The family was baffled. Not only was the will out of date, but it was also unsigned, and the person named as executor had died a decade before their mother died. Mother did not mention grandchildren born after the will was created, and personal possessions left to some people in the will had been given away years ago.
As described in the article “Mom, Do You Have a Will?” from Next Avenue, this scenario is not unusual because many older adults and their children are equally reticent to discuss death. It’s a complex topic to address, but without these conversations, how can you make sure the transition after they pass is smooth?
Who needs a will? Pretty much everyone does. If your parents don’t have a will, here are some talking points to remind them of why it matters:
- If you are part of a blended family, estate planning avoids full or partial disinheritance of a surviving spouse or their children.
- If there are minor or adult children with special needs, a will is used to appoint guardians. With no will, the court decides who raises children or cares for a special needs individual.
- If yours is a fighting family (you know who you are), and if you want certain things to go to certain people, there needs to be an updated will.
Single people need a plan for their assets, especially if they are in a committed relationship but not married. Many state inheritance laws make no provision for a domestic partner. If a relationship is recognized before a loved one dies, the remaining partner can access their right to property or benefits.
When someone dies without a will or a living trust, known as intestate succession, assets may be distributed according to rules set out in state law, which vary from state to state and may not be what they would have wanted.
Some may say they are prepared when asked if there is a will. However, as in the example, this may or may not be accurate. Their will may be old, no longer relevant to their situation, or may not have been signed.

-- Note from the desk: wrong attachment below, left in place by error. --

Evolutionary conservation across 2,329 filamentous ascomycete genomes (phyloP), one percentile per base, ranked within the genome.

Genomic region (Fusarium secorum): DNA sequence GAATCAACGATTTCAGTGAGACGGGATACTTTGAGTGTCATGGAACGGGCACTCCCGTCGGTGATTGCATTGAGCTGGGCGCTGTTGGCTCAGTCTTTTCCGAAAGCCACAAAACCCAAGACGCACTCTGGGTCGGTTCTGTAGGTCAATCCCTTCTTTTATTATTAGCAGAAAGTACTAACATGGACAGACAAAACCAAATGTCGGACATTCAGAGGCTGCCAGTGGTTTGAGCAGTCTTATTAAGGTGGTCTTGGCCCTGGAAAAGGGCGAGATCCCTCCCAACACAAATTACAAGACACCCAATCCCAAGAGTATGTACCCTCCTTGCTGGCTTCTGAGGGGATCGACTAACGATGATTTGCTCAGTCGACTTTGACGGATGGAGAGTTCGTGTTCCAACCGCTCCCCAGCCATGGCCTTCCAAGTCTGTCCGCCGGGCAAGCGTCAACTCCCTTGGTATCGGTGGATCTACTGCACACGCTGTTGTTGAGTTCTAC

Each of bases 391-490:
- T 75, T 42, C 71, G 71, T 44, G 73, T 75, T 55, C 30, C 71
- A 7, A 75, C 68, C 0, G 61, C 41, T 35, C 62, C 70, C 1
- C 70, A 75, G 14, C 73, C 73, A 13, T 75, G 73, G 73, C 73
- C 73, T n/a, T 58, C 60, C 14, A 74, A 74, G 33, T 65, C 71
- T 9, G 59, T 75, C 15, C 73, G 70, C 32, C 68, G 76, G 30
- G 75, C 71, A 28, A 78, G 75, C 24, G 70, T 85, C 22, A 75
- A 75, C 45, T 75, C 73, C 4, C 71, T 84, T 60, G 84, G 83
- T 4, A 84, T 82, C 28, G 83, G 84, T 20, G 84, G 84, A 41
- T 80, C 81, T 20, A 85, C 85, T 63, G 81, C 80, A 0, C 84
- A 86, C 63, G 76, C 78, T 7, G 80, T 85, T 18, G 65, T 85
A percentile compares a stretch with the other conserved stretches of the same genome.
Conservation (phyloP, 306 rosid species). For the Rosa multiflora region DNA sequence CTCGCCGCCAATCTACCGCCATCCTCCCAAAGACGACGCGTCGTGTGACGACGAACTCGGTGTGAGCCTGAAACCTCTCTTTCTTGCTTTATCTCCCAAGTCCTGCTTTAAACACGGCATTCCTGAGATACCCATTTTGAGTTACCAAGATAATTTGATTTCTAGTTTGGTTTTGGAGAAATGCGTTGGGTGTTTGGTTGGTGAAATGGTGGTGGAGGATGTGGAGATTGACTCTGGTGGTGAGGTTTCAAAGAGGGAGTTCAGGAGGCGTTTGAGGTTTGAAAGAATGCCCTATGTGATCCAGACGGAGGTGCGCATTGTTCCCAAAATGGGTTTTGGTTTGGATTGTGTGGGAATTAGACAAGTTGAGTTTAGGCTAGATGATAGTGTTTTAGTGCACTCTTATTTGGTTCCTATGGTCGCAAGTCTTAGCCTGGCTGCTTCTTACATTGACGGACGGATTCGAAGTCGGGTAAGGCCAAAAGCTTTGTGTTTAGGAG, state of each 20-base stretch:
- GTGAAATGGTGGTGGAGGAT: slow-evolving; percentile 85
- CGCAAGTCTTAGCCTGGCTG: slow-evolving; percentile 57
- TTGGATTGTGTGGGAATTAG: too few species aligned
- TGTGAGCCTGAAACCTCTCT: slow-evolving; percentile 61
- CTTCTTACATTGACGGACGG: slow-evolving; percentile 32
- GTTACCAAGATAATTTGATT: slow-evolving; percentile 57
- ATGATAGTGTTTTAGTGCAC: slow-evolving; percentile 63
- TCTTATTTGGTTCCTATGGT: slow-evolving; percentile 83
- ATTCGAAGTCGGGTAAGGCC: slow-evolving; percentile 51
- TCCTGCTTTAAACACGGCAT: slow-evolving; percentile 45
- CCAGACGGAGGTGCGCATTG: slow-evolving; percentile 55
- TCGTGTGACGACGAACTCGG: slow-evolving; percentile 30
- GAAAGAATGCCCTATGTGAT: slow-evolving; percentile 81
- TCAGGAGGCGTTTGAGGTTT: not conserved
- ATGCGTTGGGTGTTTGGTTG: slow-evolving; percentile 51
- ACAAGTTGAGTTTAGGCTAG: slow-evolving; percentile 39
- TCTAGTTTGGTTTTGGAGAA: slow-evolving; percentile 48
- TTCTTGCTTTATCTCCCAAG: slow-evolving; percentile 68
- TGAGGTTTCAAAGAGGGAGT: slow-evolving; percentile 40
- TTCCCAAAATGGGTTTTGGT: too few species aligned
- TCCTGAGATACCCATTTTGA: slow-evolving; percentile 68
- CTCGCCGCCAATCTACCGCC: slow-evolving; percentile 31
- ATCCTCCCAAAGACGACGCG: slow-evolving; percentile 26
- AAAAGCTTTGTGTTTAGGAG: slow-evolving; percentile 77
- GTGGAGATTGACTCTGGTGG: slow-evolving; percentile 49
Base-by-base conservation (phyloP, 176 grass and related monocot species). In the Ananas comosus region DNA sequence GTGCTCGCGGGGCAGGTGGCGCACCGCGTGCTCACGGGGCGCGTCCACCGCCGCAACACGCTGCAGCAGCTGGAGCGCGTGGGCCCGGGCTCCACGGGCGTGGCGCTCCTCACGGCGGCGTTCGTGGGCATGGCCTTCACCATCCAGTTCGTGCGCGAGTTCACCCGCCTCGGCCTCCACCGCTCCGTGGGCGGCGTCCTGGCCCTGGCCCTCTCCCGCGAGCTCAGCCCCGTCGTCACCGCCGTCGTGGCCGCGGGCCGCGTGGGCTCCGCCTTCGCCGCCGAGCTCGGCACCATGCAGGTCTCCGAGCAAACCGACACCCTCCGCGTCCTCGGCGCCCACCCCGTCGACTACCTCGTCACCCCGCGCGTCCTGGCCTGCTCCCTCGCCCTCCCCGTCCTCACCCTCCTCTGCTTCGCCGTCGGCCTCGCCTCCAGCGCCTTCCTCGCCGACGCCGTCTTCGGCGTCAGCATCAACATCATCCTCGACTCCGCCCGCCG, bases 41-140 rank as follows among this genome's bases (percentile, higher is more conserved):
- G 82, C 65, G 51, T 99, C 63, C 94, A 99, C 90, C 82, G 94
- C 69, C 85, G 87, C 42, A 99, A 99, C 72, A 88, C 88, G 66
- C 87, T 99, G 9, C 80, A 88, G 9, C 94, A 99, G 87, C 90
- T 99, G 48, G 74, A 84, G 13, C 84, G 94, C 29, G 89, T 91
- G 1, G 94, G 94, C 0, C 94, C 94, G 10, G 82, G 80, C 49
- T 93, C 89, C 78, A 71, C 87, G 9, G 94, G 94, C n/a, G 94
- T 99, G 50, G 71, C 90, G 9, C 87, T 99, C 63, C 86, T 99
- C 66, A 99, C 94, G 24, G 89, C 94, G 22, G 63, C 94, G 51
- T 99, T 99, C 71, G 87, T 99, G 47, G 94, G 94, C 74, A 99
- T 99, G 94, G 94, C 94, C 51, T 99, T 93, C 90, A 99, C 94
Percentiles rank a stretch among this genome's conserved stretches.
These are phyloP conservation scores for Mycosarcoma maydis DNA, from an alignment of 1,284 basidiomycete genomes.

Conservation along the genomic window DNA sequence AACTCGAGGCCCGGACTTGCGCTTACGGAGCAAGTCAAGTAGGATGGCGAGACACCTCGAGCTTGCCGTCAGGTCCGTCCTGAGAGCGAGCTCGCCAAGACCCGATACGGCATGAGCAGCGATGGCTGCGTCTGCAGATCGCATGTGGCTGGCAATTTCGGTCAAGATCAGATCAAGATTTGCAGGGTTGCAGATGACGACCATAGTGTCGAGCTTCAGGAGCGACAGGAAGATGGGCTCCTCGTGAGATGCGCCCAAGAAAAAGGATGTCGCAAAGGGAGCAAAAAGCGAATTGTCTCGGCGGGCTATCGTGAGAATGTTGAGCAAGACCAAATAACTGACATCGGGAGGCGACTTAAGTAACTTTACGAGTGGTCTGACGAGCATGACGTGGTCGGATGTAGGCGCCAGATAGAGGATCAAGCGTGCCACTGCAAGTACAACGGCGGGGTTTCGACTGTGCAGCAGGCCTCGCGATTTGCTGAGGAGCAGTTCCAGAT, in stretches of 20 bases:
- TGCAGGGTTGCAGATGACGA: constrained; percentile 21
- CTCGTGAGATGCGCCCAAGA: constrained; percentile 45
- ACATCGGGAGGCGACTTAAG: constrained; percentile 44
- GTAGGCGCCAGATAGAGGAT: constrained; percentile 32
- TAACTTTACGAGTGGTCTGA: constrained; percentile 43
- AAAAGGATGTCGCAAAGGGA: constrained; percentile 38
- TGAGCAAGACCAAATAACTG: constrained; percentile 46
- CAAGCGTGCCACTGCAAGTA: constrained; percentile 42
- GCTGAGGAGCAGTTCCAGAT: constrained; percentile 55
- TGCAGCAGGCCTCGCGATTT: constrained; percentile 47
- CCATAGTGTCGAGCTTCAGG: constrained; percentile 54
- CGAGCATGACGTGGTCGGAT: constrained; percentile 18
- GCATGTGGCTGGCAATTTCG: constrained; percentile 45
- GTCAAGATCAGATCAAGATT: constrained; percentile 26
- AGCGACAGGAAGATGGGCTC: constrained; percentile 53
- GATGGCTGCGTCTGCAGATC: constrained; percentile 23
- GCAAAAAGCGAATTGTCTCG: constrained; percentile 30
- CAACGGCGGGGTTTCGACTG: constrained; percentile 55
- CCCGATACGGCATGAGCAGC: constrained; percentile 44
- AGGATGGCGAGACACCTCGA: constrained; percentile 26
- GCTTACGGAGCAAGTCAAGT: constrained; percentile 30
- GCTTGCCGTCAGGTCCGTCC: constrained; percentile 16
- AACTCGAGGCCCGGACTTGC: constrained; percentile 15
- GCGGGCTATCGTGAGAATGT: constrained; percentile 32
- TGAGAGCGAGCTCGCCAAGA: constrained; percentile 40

Clarifying the status of an older adult’s will is essential to a smoother transition of assets and needs to be addressed when they are of sound mind and able to make their own decision about their estates.
The conversation is more straightforward when preparing to discuss with someone active and healthy. Ask if they have a will and what their wishes are after they have passed. You can explain how these steps are essential to creating their legacy and protecting their family from estate taxes and expensive court oversight.
When a person is seriously ill, this is a more complicated conversation. Acknowledge the difficulty and let them know they can stop the discussion if necessary. It may take more than a few conversations to get to everything. Discuss these issues with respect and empathy. Offer ideas and options and steer clear of any ultimatums.
Talk with an estate planning attorney who will explain what you need for your specific family. Find someone who focuses on estate planning and not six other areas of the law. They will have seen this situation before and know how to manage the law and the people. Find someone who doesn’t see this as a one-time fill-in-the-blank transaction but as a relationship based on trust.
Reference: Next Avenue (Sep. 14, 2022) “Mom, Do You Have a Will?”